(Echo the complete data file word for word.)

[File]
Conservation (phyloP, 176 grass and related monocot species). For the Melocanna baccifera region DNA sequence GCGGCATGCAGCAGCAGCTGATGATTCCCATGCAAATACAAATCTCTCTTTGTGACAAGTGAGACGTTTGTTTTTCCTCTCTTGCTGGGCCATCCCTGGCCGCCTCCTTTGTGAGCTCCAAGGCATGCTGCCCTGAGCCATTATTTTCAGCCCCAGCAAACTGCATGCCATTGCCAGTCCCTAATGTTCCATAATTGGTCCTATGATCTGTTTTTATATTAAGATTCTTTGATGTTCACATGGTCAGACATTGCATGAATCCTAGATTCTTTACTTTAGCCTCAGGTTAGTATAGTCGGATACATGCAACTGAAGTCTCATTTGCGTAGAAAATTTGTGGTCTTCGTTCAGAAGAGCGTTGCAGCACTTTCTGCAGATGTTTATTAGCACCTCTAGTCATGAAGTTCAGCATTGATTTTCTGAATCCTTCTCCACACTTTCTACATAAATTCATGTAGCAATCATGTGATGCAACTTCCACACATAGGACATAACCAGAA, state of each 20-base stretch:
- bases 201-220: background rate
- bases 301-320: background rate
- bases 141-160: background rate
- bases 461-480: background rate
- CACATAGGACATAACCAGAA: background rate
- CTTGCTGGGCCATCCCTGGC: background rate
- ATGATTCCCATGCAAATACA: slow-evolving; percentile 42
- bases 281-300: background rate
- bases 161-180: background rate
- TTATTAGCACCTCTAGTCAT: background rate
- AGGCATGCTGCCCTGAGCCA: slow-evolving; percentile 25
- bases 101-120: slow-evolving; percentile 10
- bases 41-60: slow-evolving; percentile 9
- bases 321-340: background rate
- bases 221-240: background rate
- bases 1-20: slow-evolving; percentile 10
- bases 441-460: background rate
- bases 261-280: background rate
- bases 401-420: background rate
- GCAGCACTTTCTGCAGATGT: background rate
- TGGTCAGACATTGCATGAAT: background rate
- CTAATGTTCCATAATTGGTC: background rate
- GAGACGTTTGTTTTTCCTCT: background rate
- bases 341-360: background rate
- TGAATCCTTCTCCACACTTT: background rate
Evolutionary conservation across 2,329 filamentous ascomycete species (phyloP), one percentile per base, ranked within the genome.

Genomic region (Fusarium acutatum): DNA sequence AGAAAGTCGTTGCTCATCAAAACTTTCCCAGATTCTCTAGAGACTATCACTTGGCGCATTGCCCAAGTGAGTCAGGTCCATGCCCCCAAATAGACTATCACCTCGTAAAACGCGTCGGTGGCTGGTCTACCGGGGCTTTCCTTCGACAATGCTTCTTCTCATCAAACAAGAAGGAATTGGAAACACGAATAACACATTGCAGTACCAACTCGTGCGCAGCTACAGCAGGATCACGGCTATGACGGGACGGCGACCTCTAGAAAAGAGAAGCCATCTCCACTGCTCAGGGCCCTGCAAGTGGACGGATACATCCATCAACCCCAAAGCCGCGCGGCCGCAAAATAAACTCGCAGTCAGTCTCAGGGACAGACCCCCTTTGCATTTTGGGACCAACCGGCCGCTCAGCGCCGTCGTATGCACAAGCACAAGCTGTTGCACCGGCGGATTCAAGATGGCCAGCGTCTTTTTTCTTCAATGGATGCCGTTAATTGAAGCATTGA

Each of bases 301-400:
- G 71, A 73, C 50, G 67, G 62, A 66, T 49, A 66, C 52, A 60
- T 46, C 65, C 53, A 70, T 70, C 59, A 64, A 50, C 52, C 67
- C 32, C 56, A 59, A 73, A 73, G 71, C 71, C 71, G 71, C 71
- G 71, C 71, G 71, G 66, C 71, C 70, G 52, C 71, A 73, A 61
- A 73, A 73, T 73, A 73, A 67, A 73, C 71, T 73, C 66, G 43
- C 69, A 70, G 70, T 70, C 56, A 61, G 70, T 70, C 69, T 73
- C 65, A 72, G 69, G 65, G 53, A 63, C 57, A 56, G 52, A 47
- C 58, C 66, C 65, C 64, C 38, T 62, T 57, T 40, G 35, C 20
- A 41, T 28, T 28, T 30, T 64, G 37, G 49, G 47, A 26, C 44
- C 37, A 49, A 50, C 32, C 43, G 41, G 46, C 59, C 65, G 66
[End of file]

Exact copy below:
Conservation (phyloP, 176 grass and related monocot species). For the Melocanna baccifera region DNA sequence GCGGCATGCAGCAGCAGCTGATGATTCCCATGCAAATACAAATCTCTCTTTGTGACAAGTGAGACGTTTGTTTTTCCTCTCTTGCTGGGCCATCCCTGGCCGCCTCCTTTGTGAGCTCCAAGGCATGCTGCCCTGAGCCATTATTTTCAGCCCCAGCAAACTGCATGCCATTGCCAGTCCCTAATGTTCCATAATTGGTCCTATGATCTGTTTTTATATTAAGATTCTTTGATGTTCACATGGTCAGACATTGCATGAATCCTAGATTCTTTACTTTAGCCTCAGGTTAGTATAGTCGGATACATGCAACTGAAGTCTCATTTGCGTAGAAAATTTGTGGTCTTCGTTCAGAAGAGCGTTGCAGCACTTTCTGCAGATGTTTATTAGCACCTCTAGTCATGAAGTTCAGCATTGATTTTCTGAATCCTTCTCCACACTTTCTACATAAATTCATGTAGCAATCATGTGATGCAACTTCCACACATAGGACATAACCAGAA, state of each 20-base stretch:
- bases 201-220: background rate
- bases 301-320: background rate
- bases 141-160: background rate
- bases 461-480: background rate
- CACATAGGACATAACCAGAA: background rate
- CTTGCTGGGCCATCCCTGGC: background rate
- ATGATTCCCATGCAAATACA: slow-evolving; percentile 42
- bases 281-300: background rate
- bases 161-180: background rate
- TTATTAGCACCTCTAGTCAT: background rate
- AGGCATGCTGCCCTGAGCCA: slow-evolving; percentile 25
- bases 101-120: slow-evolving; percentile 10
- bases 41-60: slow-evolving; percentile 9
- bases 321-340: background rate
- bases 221-240: background rate
- bases 1-20: slow-evolving; percentile 10
- bases 441-460: background rate
- bases 261-280: background rate
- bases 401-420: background rate
- GCAGCACTTTCTGCAGATGT: background rate
- TGGTCAGACATTGCATGAAT: background rate
- CTAATGTTCCATAATTGGTC: background rate
- GAGACGTTTGTTTTTCCTCT: background rate
- bases 341-360: background rate
- TGAATCCTTCTCCACACTTT: background rate
Evolutionary conservation across 2,329 filamentous ascomycete species (phyloP), one percentile per base, ranked within the genome.

Genomic region (Fusarium acutatum): DNA sequence AGAAAGTCGTTGCTCATCAAAACTTTCCCAGATTCTCTAGAGACTATCACTTGGCGCATTGCCCAAGTGAGTCAGGTCCATGCCCCCAAATAGACTATCACCTCGTAAAACGCGTCGGTGGCTGGTCTACCGGGGCTTTCCTTCGACAATGCTTCTTCTCATCAAACAAGAAGGAATTGGAAACACGAATAACACATTGCAGTACCAACTCGTGCGCAGCTACAGCAGGATCACGGCTATGACGGGACGGCGACCTCTAGAAAAGAGAAGCCATCTCCACTGCTCAGGGCCCTGCAAGTGGACGGATACATCCATCAACCCCAAAGCCGCGCGGCCGCAAAATAAACTCGCAGTCAGTCTCAGGGACAGACCCCCTTTGCATTTTGGGACCAACCGGCCGCTCAGCGCCGTCGTATGCACAAGCACAAGCTGTTGCACCGGCGGATTCAAGATGGCCAGCGTCTTTTTTCTTCAATGGATGCCGTTAATTGAAGCATTGA

Each of bases 301-400:
- G 71, A 73, C 50, G 67, G 62, A 66, T 49, A 66, C 52, A 60
- T 46, C 65, C 53, A 70, T 70, C 59, A 64, A 50, C 52, C 67
- C 32, C 56, A 59, A 73, A 73, G 71, C 71, C 71, G 71, C 71
- G 71, C 71, G 71, G 66, C 71, C 70, G 52, C 71, A 73, A 61
- A 73, A 73, T 73, A 73, A 67, A 73, C 71, T 73, C 66, G 43
- C 69, A 70, G 70, T 70, C 56, A 61, G 70, T 70, C 69, T 73
- C 65, A 72, G 69, G 65, G 53, A 63, C 57, A 56, G 52, A 47
- C 58, C 66, C 65, C 64, C 38, T 62, T 57, T 40, G 35, C 20
- A 41, T 28, T 28, T 30, T 64, G 37, G 49, G 47, A 26, C 44
- C 37, A 49, A 50, C 32, C 43, G 41, G 46, C 59, C 65, G 66